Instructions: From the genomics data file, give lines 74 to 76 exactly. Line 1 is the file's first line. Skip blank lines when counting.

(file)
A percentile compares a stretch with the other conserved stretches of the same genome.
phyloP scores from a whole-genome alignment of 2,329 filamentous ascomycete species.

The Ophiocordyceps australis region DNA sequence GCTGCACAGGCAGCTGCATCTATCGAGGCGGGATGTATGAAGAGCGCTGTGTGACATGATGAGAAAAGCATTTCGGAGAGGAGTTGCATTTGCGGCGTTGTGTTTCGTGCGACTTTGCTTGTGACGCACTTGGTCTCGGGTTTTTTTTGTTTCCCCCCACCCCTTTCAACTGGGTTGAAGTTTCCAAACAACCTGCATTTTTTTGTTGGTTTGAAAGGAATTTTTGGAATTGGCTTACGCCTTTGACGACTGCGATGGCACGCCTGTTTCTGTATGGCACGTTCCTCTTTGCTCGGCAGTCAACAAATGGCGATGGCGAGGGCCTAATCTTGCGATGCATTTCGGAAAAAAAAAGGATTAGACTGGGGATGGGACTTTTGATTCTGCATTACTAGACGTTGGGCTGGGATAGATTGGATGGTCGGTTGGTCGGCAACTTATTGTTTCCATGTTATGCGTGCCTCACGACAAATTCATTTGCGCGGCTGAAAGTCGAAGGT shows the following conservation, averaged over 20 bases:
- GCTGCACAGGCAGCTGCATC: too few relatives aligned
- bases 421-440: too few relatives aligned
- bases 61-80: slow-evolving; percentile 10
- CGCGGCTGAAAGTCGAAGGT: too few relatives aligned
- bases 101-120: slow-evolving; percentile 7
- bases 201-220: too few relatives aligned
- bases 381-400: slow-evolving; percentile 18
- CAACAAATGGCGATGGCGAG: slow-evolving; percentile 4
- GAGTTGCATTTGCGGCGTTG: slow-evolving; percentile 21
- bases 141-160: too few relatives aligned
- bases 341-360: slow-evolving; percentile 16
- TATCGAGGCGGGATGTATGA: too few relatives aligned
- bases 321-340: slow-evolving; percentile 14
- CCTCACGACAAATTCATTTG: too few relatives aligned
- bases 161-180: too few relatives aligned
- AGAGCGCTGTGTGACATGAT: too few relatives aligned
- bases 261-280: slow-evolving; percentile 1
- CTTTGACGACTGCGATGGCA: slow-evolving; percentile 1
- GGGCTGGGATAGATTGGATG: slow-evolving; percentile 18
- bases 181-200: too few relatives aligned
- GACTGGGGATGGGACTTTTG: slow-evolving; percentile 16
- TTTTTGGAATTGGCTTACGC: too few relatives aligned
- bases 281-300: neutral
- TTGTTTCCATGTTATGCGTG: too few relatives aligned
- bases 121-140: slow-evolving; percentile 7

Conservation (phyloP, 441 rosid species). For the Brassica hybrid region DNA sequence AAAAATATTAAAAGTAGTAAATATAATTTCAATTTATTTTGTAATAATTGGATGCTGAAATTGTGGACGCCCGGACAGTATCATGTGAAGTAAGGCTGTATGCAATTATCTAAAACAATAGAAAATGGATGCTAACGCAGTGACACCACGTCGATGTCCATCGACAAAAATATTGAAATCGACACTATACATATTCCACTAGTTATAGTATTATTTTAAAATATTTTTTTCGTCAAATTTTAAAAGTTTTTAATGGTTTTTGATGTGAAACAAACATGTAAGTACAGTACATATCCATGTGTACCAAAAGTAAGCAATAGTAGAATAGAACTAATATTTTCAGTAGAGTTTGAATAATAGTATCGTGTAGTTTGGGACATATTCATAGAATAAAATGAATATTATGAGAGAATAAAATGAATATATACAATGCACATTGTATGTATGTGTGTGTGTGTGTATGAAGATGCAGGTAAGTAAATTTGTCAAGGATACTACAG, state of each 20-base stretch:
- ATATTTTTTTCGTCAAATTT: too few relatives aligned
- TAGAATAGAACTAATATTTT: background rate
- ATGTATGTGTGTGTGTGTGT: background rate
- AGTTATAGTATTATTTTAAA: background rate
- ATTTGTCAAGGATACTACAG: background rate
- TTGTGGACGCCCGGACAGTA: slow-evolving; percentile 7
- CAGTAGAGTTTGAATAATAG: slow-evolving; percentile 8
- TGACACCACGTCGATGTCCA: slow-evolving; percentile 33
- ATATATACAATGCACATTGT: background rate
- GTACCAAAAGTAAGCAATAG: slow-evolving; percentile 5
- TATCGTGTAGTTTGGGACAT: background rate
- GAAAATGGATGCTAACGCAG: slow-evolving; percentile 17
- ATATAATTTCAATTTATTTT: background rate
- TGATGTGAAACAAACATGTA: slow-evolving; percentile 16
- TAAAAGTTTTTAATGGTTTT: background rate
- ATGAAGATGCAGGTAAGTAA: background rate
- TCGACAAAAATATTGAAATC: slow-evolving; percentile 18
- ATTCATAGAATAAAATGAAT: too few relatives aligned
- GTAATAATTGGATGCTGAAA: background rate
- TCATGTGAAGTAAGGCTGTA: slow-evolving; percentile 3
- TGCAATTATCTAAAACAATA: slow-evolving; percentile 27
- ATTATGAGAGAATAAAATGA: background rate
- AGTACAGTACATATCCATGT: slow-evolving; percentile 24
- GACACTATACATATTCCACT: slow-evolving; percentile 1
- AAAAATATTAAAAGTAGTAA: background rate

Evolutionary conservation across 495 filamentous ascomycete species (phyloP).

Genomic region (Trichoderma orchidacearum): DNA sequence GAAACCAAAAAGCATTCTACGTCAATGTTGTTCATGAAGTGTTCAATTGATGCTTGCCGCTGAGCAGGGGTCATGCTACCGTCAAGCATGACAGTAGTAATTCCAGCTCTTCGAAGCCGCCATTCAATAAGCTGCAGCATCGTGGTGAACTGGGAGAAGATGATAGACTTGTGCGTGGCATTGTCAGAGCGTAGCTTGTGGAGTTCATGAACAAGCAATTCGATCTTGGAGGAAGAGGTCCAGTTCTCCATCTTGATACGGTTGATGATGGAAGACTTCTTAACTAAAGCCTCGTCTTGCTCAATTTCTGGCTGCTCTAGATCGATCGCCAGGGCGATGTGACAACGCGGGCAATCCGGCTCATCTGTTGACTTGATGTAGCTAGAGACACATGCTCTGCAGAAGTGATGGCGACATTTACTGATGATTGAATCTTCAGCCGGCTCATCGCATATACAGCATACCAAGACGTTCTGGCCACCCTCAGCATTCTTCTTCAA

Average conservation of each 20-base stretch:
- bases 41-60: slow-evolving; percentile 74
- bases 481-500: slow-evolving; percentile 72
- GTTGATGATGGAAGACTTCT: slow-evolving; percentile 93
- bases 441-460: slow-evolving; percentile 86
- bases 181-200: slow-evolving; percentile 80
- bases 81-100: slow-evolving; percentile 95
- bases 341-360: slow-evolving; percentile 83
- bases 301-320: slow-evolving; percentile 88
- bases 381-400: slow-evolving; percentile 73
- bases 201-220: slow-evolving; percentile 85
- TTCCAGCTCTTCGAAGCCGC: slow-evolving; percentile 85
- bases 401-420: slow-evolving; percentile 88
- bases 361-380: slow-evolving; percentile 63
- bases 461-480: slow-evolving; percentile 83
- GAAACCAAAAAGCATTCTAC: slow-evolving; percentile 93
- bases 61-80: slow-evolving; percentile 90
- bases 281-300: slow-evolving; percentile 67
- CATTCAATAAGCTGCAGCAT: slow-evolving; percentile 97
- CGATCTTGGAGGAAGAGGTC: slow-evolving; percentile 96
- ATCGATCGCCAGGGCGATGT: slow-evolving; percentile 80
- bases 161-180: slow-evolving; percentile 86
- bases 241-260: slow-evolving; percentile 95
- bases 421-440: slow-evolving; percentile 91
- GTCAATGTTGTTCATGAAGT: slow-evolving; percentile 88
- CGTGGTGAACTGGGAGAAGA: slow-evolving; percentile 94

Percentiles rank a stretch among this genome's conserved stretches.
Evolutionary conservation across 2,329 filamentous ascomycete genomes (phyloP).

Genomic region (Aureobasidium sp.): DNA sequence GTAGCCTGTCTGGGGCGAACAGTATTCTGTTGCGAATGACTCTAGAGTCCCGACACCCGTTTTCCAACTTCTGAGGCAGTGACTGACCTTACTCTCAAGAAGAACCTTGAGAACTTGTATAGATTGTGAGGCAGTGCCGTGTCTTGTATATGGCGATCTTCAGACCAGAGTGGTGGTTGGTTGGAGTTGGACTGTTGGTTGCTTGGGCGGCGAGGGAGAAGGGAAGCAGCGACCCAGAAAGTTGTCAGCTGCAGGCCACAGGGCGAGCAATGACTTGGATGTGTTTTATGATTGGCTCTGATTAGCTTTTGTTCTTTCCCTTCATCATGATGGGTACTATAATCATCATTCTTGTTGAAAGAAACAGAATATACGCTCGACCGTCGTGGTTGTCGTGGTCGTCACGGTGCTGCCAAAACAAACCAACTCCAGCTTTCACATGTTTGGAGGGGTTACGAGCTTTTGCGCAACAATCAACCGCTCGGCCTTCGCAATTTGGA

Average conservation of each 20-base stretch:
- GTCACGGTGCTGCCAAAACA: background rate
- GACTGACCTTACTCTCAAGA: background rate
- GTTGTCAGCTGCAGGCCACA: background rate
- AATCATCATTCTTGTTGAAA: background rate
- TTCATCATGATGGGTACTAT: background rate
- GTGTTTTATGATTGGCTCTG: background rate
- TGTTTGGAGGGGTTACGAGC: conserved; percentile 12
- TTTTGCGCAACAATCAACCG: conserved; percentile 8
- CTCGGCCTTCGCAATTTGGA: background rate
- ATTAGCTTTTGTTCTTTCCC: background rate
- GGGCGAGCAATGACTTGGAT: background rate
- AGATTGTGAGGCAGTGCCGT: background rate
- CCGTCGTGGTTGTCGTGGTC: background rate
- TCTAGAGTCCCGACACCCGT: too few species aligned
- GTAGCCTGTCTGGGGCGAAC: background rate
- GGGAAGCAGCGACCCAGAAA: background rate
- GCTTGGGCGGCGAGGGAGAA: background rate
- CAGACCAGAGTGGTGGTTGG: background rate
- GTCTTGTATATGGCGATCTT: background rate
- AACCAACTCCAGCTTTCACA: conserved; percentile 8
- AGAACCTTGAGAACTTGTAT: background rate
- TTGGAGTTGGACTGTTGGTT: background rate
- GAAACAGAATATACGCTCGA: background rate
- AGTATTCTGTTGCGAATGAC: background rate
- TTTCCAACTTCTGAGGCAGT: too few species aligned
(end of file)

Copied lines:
- bases 281-300: slow-evolving; percentile 67
- CATTCAATAAGCTGCAGCAT: slow-evolving; percentile 97
- CGATCTTGGAGGAAGAGGTC: slow-evolving; percentile 96